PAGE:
UNITED BY THE SAME CONCERN
7. These statements of the Popes echo the reflections of numerous scientists, philosophers, theologians, and civic groups, all of which have enriched the Church’s thinking on these questions. Outside the Catholic Church, other Churches and Christian communities—and other religions as well—have expressed deep concern and offered valuable reflections on issues which all of us find disturbing. To give just one striking example, I would mention the statements made by the beloved Ecumenical Patriarch Bartholomew, with whom we share the hope of full ecclesial communion.
8. Patriarch Bartholomew has spoken in particular of the need for each of us to repent of the ways we have harmed the planet, for “inasmuch as we all generate small ecological damage,” we are called to acknowledge “our contribution, smaller or greater, to the disfigurement and destruction of creation.” He has repeatedly stated this firmly and persuasively, challenging us to acknowledge our sins against creation: “For human beings…to destroy the biological diversity of God’s creation; for human beings to degrade the integrity of the earth by causing changes in its climate, by stripping the earth of its natural forests or destroying its wetlands; for human beings to contaminate the earth’s waters, its land, its air, and its life—these are sins.” For “to commit a crime against the natural world is a sin against ourselves and a sin against God.”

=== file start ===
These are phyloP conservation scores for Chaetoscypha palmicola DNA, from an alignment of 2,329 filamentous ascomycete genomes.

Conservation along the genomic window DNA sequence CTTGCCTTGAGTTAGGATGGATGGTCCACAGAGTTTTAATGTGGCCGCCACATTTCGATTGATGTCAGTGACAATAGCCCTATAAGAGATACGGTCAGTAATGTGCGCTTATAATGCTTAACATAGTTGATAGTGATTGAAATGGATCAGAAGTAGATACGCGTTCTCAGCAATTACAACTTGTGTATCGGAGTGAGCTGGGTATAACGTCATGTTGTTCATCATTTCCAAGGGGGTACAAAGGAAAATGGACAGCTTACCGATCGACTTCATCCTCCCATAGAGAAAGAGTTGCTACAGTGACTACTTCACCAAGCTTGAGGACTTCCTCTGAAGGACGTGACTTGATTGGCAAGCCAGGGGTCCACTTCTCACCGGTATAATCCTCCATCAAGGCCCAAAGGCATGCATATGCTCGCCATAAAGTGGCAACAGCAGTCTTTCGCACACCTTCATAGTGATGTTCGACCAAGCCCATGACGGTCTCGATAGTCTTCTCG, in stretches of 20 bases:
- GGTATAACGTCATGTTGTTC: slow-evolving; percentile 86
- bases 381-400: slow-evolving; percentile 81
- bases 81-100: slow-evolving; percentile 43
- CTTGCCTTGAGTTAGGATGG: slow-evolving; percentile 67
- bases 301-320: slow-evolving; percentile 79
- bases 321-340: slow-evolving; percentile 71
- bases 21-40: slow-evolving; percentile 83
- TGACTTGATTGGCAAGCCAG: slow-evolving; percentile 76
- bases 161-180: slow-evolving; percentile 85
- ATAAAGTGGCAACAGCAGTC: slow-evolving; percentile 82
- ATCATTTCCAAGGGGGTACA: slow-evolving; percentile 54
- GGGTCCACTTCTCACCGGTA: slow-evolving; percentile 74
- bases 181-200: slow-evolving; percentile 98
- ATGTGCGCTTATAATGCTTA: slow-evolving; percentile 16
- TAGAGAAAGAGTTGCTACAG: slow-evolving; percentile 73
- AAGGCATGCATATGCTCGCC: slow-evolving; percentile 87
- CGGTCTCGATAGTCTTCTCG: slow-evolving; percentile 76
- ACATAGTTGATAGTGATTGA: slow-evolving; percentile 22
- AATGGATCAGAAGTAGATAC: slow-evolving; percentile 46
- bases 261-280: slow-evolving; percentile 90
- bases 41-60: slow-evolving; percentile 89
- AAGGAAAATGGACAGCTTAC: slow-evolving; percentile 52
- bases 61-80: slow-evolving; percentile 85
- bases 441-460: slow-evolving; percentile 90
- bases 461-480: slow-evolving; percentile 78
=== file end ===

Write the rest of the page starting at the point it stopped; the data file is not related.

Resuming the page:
9. At the same time, Bartholomew has drawn attention to the ethical and spiritual roots of environmental problems, which require that we look for solutions not only in technology but in a change of humanity; otherwise we would be dealing merely with symptoms. He asks us to replace consumption with sacrifice, greed with generosity, wastefulness with a spirit of sharing, an asceticism which “entails learning to give, and not simply to give up. It is a way of loving, of moving gradually away from what I want to what God’s world needs. It is liberation from fear, greed and compulsion.” As Christians, we are also called “to accept the world as a sacrament of communion, as a way of sharing with God and our neighbors on a global scale. It is our humble conviction that the divine and the human meet in the slightest detail in the seamless garment of God’s creation, in the last speck of dust of our planet.”
SAINT FRANCIS OF ASSISI